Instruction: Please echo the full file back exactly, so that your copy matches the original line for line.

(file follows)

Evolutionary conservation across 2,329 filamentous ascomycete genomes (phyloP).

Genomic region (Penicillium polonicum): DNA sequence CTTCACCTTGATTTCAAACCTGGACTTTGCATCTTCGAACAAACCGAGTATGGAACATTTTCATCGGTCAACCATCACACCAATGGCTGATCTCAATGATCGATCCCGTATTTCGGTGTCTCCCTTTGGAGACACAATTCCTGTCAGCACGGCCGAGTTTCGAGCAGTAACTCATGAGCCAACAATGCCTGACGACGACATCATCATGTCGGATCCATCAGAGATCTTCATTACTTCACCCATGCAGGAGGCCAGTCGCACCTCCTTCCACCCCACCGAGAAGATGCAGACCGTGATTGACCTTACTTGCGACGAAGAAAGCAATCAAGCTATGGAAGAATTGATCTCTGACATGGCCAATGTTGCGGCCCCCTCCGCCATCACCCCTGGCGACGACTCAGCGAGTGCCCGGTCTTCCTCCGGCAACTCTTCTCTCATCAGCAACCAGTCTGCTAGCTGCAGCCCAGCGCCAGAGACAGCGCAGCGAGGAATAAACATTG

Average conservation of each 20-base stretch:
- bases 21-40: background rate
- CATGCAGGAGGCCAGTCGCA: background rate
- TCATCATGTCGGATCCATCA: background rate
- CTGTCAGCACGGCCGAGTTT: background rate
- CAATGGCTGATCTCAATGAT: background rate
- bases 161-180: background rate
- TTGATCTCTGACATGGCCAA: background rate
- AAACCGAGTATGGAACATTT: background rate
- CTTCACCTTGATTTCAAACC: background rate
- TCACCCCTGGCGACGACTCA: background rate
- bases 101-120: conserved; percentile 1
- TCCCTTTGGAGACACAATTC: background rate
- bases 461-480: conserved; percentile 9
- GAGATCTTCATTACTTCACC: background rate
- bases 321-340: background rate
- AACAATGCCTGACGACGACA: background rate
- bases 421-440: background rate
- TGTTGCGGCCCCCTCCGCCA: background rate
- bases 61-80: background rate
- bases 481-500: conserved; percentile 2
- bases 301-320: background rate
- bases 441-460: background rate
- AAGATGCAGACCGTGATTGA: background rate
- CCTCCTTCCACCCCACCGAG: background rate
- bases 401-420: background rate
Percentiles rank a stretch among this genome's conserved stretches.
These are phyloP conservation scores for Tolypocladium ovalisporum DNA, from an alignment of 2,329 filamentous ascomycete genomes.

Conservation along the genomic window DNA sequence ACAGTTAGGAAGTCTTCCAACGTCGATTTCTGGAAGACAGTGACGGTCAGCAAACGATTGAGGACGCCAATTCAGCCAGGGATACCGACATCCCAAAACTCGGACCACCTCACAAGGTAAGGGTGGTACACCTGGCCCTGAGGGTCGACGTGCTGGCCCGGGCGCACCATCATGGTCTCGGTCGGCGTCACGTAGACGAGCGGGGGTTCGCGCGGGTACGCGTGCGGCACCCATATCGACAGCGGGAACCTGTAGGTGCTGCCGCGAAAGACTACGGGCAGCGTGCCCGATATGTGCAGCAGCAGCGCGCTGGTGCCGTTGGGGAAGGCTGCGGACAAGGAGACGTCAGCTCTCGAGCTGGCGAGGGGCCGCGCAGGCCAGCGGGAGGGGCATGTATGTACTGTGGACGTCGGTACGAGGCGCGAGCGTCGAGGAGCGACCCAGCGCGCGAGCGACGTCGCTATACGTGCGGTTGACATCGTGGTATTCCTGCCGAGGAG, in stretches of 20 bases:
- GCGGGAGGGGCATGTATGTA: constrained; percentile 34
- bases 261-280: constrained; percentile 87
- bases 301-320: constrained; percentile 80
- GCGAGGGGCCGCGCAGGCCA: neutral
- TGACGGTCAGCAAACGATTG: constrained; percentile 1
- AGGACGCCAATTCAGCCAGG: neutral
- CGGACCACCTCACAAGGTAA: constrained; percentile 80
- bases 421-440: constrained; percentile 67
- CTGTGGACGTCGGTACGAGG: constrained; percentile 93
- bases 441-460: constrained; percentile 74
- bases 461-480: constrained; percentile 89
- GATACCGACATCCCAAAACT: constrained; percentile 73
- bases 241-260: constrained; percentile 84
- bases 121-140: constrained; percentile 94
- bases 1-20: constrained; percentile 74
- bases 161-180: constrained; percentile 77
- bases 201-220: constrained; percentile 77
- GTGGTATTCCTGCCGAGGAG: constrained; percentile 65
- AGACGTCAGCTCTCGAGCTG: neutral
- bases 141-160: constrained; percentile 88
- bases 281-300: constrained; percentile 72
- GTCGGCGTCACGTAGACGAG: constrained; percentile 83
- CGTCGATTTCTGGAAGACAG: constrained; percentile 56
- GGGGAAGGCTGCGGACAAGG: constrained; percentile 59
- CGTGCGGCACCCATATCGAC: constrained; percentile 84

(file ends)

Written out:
Evolutionary conservation across 2,329 filamentous ascomycete genomes (phyloP).

Genomic region (Penicillium polonicum): DNA sequence CTTCACCTTGATTTCAAACCTGGACTTTGCATCTTCGAACAAACCGAGTATGGAACATTTTCATCGGTCAACCATCACACCAATGGCTGATCTCAATGATCGATCCCGTATTTCGGTGTCTCCCTTTGGAGACACAATTCCTGTCAGCACGGCCGAGTTTCGAGCAGTAACTCATGAGCCAACAATGCCTGACGACGACATCATCATGTCGGATCCATCAGAGATCTTCATTACTTCACCCATGCAGGAGGCCAGTCGCACCTCCTTCCACCCCACCGAGAAGATGCAGACCGTGATTGACCTTACTTGCGACGAAGAAAGCAATCAAGCTATGGAAGAATTGATCTCTGACATGGCCAATGTTGCGGCCCCCTCCGCCATCACCCCTGGCGACGACTCAGCGAGTGCCCGGTCTTCCTCCGGCAACTCTTCTCTCATCAGCAACCAGTCTGCTAGCTGCAGCCCAGCGCCAGAGACAGCGCAGCGAGGAATAAACATTG

Average conservation of each 20-base stretch:
- bases 21-40: background rate
- CATGCAGGAGGCCAGTCGCA: background rate
- TCATCATGTCGGATCCATCA: background rate
- CTGTCAGCACGGCCGAGTTT: background rate
- CAATGGCTGATCTCAATGAT: background rate
- bases 161-180: background rate
- TTGATCTCTGACATGGCCAA: background rate
- AAACCGAGTATGGAACATTT: background rate
- CTTCACCTTGATTTCAAACC: background rate
- TCACCCCTGGCGACGACTCA: background rate
- bases 101-120: conserved; percentile 1
- TCCCTTTGGAGACACAATTC: background rate
- bases 461-480: conserved; percentile 9
- GAGATCTTCATTACTTCACC: background rate
- bases 321-340: background rate
- AACAATGCCTGACGACGACA: background rate
- bases 421-440: background rate
- TGTTGCGGCCCCCTCCGCCA: background rate
- bases 61-80: background rate
- bases 481-500: conserved; percentile 2
- bases 301-320: background rate
- bases 441-460: background rate
- AAGATGCAGACCGTGATTGA: background rate
- CCTCCTTCCACCCCACCGAG: background rate
- bases 401-420: background rate
Percentiles rank a stretch among this genome's conserved stretches.
These are phyloP conservation scores for Tolypocladium ovalisporum DNA, from an alignment of 2,329 filamentous ascomycete genomes.

Conservation along the genomic window DNA sequence ACAGTTAGGAAGTCTTCCAACGTCGATTTCTGGAAGACAGTGACGGTCAGCAAACGATTGAGGACGCCAATTCAGCCAGGGATACCGACATCCCAAAACTCGGACCACCTCACAAGGTAAGGGTGGTACACCTGGCCCTGAGGGTCGACGTGCTGGCCCGGGCGCACCATCATGGTCTCGGTCGGCGTCACGTAGACGAGCGGGGGTTCGCGCGGGTACGCGTGCGGCACCCATATCGACAGCGGGAACCTGTAGGTGCTGCCGCGAAAGACTACGGGCAGCGTGCCCGATATGTGCAGCAGCAGCGCGCTGGTGCCGTTGGGGAAGGCTGCGGACAAGGAGACGTCAGCTCTCGAGCTGGCGAGGGGCCGCGCAGGCCAGCGGGAGGGGCATGTATGTACTGTGGACGTCGGTACGAGGCGCGAGCGTCGAGGAGCGACCCAGCGCGCGAGCGACGTCGCTATACGTGCGGTTGACATCGTGGTATTCCTGCCGAGGAG, in stretches of 20 bases:
- GCGGGAGGGGCATGTATGTA: constrained; percentile 34
- bases 261-280: constrained; percentile 87
- bases 301-320: constrained; percentile 80
- GCGAGGGGCCGCGCAGGCCA: neutral
- TGACGGTCAGCAAACGATTG: constrained; percentile 1
- AGGACGCCAATTCAGCCAGG: neutral
- CGGACCACCTCACAAGGTAA: constrained; percentile 80
- bases 421-440: constrained; percentile 67
- CTGTGGACGTCGGTACGAGG: constrained; percentile 93
- bases 441-460: constrained; percentile 74
- bases 461-480: constrained; percentile 89
- GATACCGACATCCCAAAACT: constrained; percentile 73
- bases 241-260: constrained; percentile 84
- bases 121-140: constrained; percentile 94
- bases 1-20: constrained; percentile 74
- bases 161-180: constrained; percentile 77
- bases 201-220: constrained; percentile 77
- GTGGTATTCCTGCCGAGGAG: constrained; percentile 65
- AGACGTCAGCTCTCGAGCTG: neutral
- bases 141-160: constrained; percentile 88
- bases 281-300: constrained; percentile 72
- GTCGGCGTCACGTAGACGAG: constrained; percentile 83
- CGTCGATTTCTGGAAGACAG: constrained; percentile 56
- GGGGAAGGCTGCGGACAAGG: constrained; percentile 59
- CGTGCGGCACCCATATCGAC: constrained; percentile 84